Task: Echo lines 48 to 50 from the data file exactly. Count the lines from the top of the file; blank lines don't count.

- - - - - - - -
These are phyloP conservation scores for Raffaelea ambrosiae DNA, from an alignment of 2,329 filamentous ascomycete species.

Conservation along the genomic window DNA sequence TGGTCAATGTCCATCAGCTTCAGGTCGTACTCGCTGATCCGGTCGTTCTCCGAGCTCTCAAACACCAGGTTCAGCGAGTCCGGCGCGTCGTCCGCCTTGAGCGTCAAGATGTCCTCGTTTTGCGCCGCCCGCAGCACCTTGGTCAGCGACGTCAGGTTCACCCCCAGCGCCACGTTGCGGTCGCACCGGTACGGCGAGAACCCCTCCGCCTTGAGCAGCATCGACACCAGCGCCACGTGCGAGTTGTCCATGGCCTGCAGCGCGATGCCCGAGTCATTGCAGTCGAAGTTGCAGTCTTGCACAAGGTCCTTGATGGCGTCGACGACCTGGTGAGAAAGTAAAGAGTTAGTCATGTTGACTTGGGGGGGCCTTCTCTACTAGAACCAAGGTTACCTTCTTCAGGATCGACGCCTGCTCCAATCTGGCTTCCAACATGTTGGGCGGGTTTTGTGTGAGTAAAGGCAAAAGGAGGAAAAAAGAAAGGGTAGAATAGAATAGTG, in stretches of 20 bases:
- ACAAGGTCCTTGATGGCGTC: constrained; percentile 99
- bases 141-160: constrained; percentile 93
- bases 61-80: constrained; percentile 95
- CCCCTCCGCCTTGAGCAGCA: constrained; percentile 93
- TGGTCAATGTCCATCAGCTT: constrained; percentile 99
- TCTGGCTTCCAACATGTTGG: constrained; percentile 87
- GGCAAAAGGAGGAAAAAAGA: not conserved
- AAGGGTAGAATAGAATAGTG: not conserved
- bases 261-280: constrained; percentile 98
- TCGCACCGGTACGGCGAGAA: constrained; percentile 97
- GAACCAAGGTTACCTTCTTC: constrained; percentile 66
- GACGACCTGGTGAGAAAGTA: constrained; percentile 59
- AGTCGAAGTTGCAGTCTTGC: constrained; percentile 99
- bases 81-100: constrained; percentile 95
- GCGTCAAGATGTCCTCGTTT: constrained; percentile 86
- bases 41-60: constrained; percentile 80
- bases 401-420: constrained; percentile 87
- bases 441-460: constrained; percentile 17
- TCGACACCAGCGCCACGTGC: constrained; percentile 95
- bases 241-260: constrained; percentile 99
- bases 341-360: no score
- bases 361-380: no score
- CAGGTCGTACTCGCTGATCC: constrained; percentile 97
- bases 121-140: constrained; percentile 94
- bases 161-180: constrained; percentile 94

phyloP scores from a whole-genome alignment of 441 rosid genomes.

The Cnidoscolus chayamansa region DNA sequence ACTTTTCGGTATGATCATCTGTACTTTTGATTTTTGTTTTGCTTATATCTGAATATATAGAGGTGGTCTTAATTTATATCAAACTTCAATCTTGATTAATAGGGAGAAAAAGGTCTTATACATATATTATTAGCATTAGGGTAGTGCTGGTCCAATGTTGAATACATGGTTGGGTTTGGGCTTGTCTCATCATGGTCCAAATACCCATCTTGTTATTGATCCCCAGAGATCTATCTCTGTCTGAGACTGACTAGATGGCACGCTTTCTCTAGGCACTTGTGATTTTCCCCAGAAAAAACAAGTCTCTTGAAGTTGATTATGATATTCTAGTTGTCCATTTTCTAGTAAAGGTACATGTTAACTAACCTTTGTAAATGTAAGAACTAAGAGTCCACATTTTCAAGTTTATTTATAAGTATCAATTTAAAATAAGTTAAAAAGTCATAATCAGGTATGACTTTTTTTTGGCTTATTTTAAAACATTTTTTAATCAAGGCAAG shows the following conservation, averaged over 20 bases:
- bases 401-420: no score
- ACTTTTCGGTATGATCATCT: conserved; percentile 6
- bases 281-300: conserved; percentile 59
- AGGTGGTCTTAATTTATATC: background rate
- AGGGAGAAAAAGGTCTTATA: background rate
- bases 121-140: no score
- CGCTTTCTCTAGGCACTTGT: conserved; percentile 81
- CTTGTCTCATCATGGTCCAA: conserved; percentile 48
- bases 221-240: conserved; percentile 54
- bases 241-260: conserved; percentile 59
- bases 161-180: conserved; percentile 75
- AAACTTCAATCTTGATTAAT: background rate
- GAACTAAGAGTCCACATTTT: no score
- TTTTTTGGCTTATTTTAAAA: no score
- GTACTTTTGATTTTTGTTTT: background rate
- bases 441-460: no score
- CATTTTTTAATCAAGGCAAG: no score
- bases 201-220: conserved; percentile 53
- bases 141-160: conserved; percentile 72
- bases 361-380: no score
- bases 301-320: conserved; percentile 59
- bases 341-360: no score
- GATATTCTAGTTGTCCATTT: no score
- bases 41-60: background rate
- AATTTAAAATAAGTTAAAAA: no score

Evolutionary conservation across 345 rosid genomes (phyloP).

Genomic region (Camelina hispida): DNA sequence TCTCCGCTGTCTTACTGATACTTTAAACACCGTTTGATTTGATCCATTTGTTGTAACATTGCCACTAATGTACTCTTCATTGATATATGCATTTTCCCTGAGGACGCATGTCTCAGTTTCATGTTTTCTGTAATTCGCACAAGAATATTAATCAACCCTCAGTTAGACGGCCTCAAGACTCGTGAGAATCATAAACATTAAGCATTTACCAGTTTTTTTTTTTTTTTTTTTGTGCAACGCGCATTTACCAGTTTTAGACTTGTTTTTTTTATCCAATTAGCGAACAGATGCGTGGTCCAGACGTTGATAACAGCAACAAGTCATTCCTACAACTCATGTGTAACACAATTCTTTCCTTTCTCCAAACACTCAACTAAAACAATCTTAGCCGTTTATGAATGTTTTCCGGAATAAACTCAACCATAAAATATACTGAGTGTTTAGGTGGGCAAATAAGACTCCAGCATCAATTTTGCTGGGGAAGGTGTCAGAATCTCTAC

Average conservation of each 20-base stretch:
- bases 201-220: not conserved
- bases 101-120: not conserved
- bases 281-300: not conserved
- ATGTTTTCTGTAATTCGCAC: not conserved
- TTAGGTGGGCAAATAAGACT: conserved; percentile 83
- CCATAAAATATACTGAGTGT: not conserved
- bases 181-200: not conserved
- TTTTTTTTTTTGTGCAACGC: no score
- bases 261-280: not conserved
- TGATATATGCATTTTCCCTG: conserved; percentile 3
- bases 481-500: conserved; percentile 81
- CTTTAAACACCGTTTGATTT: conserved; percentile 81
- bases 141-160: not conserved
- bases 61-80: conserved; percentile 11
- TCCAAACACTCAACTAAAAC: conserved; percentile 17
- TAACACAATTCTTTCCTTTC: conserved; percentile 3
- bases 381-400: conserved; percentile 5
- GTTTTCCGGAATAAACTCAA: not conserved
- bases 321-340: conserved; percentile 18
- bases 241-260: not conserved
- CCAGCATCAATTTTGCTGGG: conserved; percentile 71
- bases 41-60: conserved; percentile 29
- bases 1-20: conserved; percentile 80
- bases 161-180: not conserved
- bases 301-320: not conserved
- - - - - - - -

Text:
- bases 141-160: conserved; percentile 72
- bases 361-380: no score
- bases 301-320: conserved; percentile 59